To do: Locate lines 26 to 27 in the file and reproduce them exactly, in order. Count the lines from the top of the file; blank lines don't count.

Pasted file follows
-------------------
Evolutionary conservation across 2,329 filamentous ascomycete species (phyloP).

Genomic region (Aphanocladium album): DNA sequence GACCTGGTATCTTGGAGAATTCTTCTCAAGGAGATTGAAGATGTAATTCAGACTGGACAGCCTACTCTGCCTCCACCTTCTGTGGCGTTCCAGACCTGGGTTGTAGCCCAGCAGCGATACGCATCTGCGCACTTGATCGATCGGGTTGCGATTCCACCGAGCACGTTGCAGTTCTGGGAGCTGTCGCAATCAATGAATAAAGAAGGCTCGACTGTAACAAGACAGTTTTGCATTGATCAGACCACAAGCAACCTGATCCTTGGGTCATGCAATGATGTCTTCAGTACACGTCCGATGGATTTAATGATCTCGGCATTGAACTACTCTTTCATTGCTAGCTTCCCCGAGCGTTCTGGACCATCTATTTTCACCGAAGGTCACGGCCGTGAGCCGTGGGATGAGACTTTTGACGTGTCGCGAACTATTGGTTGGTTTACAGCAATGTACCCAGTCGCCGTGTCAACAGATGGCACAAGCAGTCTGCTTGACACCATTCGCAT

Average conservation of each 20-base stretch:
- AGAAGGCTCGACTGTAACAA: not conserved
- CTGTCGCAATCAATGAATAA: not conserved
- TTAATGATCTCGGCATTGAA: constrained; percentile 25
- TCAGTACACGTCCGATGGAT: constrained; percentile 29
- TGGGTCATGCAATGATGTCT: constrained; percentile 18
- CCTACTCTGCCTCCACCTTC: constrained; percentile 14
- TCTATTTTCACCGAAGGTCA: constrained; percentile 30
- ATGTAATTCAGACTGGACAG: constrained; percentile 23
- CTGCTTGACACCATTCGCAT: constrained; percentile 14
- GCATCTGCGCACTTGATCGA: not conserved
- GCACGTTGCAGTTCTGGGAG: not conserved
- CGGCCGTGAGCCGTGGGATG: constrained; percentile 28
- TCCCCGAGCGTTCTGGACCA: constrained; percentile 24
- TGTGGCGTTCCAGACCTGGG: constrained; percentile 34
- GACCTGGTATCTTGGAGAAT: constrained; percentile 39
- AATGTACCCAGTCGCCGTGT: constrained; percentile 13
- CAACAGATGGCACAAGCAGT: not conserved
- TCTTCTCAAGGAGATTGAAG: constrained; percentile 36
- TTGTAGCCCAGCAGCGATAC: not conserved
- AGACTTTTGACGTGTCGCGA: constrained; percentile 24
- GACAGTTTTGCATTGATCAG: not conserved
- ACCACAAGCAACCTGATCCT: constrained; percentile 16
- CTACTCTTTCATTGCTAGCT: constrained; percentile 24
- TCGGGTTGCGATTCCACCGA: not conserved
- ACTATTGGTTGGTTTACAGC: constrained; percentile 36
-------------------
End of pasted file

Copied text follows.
- CTACTCTTTCATTGCTAGCT: constrained; percentile 24
- TCGGGTTGCGATTCCACCGA: not conserved